Lincoln on Race and Slavery

By Henry Louis Gates Jr.; Donald Yacovone et al. | Go to book overview

59

AL to Gen. Ulysses S. Grant:
CW, 6:374–375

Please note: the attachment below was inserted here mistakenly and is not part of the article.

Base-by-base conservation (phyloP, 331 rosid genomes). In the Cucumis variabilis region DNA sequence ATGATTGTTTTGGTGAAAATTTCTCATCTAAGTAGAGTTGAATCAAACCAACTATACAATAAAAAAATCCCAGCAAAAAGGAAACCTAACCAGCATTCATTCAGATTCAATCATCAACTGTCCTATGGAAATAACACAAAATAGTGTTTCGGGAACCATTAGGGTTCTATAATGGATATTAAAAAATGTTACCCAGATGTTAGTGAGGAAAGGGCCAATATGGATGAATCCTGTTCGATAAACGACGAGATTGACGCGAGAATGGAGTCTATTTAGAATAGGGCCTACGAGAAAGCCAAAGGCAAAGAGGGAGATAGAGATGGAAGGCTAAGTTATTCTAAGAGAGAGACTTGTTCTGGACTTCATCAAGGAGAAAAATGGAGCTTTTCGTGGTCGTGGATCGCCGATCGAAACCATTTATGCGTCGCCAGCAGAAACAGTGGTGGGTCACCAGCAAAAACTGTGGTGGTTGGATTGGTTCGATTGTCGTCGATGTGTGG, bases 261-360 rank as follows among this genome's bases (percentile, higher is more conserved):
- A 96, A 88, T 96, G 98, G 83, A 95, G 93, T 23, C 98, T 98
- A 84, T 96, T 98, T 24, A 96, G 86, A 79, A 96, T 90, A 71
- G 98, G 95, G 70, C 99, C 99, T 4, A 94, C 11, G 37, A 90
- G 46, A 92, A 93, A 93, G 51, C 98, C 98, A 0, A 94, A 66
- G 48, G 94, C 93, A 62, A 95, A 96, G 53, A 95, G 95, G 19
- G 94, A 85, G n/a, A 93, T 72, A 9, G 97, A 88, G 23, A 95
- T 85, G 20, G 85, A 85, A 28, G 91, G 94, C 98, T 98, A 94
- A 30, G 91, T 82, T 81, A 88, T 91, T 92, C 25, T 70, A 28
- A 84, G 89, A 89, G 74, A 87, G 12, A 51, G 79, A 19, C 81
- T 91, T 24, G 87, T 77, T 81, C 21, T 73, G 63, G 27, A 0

In the summer of 1863 General Ulysses S. Grant commanded all Union forces in the District of Western Tennessee and Northern Mississippi. After a prolonged and costly siege, Vicksburg had fallen to Grant, and his army had gained control of the Mississippi River, splitting the Confederacy in two. Displaying his deep involvement in planning military strategy and the next move for his favorite general, Lincoln expressed his concern over the French in Mexico and continued blockade running out of Mobile, Alabama. He also sought to gauge Grant's opinion on the use of black troops. While the general shared the president's prejudiced views on African Americans, he needed no further convincing over their fighting ability. During the siege of Vicksburg, Grant learned of the untested unit of black soldiers that had repulsed a vicious Confederate attack at Milliken's Bend on June 7 and of the heroism of the men of the Corps d' Afrique that had served so gallantly, if unsuccessfully, at Port Hudson on July 9. In his reply to Lincoln on August 23, Grant—whose army was exhausted— told the president that “I have given the subject of arming the negro my hearty support. This, with the emancipation … is the heaviest blow yet given the Confederacy.” Lincoln, who only the year before thought blacks incapable of serving as soldiers, now saw them as indispensable to victory. “It works doubly, weakening the enemy and strengthening us.” The newly appointed Adjutant General Lorenzo Thomas, head of recruitment for the United States Colored Troops (USCT), arrived in Grant's district in the spring to assess the willingness of Union officers to accept black soldiers and to help raise men for the USCT. Recruitment in the Mississippi Valley, however, proved difficult at first as Confederates removed as many of their slaves as possible to Texas and Georgia. For a discussion of Lincoln's and Grant's views on the recruitment of black troops in the Mississippi Valley, see: James

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